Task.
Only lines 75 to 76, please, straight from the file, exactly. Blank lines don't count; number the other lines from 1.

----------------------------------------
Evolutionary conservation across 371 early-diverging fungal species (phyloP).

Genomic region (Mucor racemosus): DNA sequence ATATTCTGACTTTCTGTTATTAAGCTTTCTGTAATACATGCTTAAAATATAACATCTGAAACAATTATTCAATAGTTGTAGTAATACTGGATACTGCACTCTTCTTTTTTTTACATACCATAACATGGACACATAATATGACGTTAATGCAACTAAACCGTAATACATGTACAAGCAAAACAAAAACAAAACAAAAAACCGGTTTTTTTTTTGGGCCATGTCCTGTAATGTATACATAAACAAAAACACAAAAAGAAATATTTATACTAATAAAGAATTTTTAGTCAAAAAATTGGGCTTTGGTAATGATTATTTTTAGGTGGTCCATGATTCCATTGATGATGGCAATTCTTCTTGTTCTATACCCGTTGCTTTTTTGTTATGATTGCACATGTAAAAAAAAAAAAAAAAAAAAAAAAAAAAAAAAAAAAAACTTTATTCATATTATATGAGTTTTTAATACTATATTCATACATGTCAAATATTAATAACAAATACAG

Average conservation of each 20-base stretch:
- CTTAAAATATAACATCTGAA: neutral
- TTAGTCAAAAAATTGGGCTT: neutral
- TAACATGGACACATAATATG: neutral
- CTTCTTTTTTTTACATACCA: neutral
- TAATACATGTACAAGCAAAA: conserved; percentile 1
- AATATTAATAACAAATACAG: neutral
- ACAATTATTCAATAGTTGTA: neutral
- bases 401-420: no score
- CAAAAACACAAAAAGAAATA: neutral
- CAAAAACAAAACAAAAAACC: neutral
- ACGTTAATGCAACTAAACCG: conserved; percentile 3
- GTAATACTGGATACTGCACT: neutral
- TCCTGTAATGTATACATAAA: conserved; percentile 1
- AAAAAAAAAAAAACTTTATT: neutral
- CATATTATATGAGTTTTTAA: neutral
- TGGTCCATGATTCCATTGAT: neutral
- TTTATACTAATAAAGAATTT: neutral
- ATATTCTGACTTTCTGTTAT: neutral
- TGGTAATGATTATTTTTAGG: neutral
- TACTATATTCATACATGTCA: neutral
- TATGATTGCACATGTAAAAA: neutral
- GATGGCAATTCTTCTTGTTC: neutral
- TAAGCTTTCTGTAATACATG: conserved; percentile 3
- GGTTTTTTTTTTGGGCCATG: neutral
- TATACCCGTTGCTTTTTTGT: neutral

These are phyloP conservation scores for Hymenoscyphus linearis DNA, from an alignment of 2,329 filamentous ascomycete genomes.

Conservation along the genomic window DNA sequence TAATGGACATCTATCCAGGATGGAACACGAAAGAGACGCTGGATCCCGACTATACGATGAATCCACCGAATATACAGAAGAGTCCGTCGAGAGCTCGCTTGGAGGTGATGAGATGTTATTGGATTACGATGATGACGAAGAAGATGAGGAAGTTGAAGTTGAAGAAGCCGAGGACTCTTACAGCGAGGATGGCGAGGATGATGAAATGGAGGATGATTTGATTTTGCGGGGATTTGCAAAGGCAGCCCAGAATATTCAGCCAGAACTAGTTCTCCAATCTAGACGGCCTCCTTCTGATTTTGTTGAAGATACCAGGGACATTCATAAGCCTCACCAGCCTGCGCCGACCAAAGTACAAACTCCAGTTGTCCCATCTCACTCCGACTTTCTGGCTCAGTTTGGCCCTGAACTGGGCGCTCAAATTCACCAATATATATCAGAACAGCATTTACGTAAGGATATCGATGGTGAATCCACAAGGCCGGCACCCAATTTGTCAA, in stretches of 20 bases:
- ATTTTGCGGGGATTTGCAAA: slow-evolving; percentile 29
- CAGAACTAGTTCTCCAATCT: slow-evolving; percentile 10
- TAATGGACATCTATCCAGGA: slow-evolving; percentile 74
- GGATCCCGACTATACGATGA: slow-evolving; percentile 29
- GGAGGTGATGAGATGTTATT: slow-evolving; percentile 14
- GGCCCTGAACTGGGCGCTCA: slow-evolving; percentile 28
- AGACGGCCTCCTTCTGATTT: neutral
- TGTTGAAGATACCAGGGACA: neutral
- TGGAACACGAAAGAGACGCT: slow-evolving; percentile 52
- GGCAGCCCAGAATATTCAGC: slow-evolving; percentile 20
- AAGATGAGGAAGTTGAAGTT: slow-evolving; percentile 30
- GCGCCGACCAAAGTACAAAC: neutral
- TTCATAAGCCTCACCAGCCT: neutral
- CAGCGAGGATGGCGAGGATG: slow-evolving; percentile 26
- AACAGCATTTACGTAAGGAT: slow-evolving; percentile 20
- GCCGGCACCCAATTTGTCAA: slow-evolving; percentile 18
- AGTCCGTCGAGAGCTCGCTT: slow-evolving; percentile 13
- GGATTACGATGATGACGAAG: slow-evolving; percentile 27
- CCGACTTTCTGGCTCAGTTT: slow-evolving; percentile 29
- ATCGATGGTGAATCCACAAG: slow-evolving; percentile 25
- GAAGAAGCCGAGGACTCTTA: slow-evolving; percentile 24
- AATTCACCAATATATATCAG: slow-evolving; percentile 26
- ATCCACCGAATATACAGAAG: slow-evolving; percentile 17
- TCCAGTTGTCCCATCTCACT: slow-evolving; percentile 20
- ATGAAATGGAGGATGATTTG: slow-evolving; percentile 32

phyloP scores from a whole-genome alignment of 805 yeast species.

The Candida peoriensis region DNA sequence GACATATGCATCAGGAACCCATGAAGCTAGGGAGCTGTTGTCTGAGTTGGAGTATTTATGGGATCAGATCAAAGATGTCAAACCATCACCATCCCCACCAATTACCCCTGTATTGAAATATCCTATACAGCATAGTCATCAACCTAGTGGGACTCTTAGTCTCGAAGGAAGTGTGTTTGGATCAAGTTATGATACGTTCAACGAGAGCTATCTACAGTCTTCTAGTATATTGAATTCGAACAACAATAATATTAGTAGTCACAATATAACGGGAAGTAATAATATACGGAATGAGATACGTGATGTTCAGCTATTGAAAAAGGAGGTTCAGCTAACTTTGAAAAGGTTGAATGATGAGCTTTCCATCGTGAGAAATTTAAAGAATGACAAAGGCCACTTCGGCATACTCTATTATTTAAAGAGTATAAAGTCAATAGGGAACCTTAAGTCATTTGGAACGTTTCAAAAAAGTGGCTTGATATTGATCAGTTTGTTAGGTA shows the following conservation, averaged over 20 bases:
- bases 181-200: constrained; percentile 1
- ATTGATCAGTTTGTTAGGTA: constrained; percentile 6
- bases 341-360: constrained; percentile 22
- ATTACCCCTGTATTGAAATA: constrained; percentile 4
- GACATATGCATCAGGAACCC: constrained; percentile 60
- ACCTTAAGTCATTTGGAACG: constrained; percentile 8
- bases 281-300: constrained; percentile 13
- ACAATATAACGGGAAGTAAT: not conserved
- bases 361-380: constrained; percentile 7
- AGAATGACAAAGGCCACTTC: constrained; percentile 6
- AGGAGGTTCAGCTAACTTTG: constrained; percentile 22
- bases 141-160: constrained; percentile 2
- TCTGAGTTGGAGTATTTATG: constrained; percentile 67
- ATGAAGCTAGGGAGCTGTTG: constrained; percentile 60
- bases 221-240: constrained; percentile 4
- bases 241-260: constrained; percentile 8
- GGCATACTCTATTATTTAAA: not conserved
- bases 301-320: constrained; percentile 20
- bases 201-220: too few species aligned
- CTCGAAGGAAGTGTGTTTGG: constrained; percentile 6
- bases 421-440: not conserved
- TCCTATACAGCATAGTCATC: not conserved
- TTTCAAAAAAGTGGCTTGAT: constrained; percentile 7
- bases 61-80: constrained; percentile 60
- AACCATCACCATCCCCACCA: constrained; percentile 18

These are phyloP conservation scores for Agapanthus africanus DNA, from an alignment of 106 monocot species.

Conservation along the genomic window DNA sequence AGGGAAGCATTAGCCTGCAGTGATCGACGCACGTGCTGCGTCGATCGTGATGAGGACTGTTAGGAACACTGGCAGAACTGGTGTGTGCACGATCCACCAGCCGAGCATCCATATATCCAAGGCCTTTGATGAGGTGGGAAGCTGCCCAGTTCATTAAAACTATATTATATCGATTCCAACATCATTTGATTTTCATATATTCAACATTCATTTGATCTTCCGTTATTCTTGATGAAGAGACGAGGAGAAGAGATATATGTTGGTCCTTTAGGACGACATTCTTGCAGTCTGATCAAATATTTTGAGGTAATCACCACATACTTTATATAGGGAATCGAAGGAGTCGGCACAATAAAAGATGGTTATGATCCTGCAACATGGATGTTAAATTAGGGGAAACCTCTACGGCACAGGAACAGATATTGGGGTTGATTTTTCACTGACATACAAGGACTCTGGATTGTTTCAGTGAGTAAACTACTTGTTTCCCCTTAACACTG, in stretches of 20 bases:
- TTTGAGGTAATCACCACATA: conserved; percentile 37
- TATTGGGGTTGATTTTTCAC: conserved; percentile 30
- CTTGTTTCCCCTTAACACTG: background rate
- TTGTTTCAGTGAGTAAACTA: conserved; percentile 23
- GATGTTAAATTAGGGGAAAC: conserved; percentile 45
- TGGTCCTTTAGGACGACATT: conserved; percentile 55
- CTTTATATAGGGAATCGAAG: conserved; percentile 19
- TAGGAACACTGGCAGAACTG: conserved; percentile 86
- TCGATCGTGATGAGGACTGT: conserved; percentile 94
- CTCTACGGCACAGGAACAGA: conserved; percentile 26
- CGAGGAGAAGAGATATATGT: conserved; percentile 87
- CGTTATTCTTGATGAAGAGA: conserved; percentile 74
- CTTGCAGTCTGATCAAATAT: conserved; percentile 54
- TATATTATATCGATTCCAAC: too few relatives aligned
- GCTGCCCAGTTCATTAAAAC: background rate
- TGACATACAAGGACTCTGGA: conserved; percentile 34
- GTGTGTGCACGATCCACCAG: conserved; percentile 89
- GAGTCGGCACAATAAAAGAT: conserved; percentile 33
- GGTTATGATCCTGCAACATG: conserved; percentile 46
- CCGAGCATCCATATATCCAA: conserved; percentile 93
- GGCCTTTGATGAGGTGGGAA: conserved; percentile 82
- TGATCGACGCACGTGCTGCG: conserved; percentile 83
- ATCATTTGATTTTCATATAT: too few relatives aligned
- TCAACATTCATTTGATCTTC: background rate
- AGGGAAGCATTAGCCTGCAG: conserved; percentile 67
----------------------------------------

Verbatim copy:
- bases 301-320: constrained; percentile 20
- bases 201-220: too few species aligned